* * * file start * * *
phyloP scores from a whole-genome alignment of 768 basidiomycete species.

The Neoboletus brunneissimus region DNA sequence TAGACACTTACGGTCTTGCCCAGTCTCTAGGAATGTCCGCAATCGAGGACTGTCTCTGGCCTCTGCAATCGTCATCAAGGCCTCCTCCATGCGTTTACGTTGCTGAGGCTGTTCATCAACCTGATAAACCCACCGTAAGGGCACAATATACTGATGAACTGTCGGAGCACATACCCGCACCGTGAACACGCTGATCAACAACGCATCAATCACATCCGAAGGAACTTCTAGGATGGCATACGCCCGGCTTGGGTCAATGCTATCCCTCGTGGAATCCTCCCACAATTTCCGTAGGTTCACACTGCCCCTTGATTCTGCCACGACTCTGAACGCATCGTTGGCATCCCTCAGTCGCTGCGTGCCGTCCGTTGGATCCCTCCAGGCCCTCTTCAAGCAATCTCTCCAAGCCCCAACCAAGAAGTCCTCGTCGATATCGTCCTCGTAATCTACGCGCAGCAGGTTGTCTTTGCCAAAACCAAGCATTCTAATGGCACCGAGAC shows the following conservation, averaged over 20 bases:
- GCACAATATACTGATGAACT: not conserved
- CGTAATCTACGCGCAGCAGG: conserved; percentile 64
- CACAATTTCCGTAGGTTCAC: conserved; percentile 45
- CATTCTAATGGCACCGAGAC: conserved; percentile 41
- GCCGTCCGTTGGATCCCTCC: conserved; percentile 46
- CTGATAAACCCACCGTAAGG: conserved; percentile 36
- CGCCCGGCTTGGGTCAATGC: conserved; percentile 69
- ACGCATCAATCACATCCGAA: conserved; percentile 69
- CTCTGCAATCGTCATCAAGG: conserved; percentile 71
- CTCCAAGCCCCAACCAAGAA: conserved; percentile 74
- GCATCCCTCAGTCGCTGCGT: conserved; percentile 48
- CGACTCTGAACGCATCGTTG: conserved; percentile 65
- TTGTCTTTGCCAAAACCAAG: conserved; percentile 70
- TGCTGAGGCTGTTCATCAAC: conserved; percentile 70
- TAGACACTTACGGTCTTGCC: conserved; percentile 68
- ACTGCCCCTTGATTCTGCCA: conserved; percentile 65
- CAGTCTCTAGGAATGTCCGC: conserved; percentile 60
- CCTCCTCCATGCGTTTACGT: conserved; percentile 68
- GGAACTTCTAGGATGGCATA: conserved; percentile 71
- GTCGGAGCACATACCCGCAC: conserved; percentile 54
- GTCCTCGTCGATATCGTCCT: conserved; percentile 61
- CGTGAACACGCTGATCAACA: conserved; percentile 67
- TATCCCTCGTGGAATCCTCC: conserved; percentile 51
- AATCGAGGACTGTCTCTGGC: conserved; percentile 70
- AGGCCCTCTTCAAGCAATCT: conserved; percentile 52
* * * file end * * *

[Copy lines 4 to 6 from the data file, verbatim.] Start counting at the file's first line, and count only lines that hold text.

- CGTAATCTACGCGCAGCAGG: conserved; percentile 64
- CACAATTTCCGTAGGTTCAC: conserved; percentile 45
- CATTCTAATGGCACCGAGAC: conserved; percentile 41